In Turkey, Obama Pleases Both Secular and Religious
By Liz Heron and Utku Cakirozer
President Barack Obama used his visit to Turkey to reach out to the Islamic world, reassuring Muslims that the U.S. is not at war with Islam. But Turkey is a country being pulled in two directions, where a powerful old guard that wants it to be a model of secular democracy bitterly is struggling for dominance with a new political elite that embraces the Muslim faith. A scan of the major Turkish newspapers suggests that Obama was able to please both factions, and improve Turks' opinion of the United States overall.
The top story in Milliyet, a pro-Western newspaper, underlined Obama's statements at the mausoleum of Mustafa Kemal Ataturk, an army general credited with founding modern, secular Turkey in the 1920s: "I will support Ataturk's modern and democratic Turkey vision."
Milliyet columnist Fikret Bila thinks Obama is moving away from the United States' tendency to see Turkey as a model for moderate Islam. "Obama's stress on Ataturk's legacy of a democratic, secular and powerful Turkey is important evidence that the discourse of moderate Islam has been left behind in the relationship," between the U.S. and Turkey, Bila writes.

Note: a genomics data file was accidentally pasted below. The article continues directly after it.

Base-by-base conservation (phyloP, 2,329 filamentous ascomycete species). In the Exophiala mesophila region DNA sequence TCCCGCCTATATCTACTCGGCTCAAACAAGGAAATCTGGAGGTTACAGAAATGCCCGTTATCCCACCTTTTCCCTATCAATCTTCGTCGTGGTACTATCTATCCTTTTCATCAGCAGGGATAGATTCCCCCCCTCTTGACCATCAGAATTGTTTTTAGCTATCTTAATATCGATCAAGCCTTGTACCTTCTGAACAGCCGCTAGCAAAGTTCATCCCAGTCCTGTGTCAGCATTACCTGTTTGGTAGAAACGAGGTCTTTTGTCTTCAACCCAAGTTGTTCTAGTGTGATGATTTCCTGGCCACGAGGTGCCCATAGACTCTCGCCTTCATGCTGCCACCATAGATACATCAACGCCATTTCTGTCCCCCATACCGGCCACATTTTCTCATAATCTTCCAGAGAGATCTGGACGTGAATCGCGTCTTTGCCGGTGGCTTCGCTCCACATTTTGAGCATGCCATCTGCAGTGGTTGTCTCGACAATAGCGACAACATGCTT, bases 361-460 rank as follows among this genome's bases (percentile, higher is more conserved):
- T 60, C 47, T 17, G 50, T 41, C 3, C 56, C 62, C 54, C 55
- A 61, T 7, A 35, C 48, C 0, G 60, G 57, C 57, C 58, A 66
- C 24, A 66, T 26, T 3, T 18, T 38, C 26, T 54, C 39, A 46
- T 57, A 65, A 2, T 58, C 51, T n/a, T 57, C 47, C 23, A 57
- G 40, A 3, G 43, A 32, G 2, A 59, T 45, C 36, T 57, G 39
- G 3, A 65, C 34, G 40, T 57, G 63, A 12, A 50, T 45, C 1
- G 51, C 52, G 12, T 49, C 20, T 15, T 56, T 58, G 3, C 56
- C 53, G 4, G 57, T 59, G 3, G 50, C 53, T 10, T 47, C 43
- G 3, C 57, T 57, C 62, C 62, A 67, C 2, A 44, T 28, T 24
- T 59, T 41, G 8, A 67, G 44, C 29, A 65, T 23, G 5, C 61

In contrast,Islamist newspaper Yeni Safak quotes Obama saying, "I have Muslims in my family" in their top front page headline, and highlights his promise that he will not make war with the Muslim world.
Yeni Safak's prominent columnist Fehmi Koru referred to him proudly as "Barack Hussein Obama," and says the new U.S. president's attitude toward Muslims "seems to give the whole world the opportunity to take a deep breath."
Though the press may not agree on Obama's main message, all say that his presence is going a long way toward improving the average Turk's opinion of America.
Popular Milliyet columnist, Can Dundar, says deep anti-American sentiments in Turkish society are on the wane. "The tide of sympathy toward Obama has shown that Turks don't hold grudges, and that these sentiments were not anti-American, they were anti-Bush."
And in Hurriyet, a mainstream newspaper that appeals to both pro-Western and religious readers, columnist Oktay Eksi thinks, "Obama was successful in maintaining what George W. Bush has destroyed." Noting Obama's pledge that the United States never has and will never make war with the Muslim world, Eksi says, "These words are a sign of the difference, like black and white, between [Obama] and George Bush, who always said 'You are either with us or against us'."
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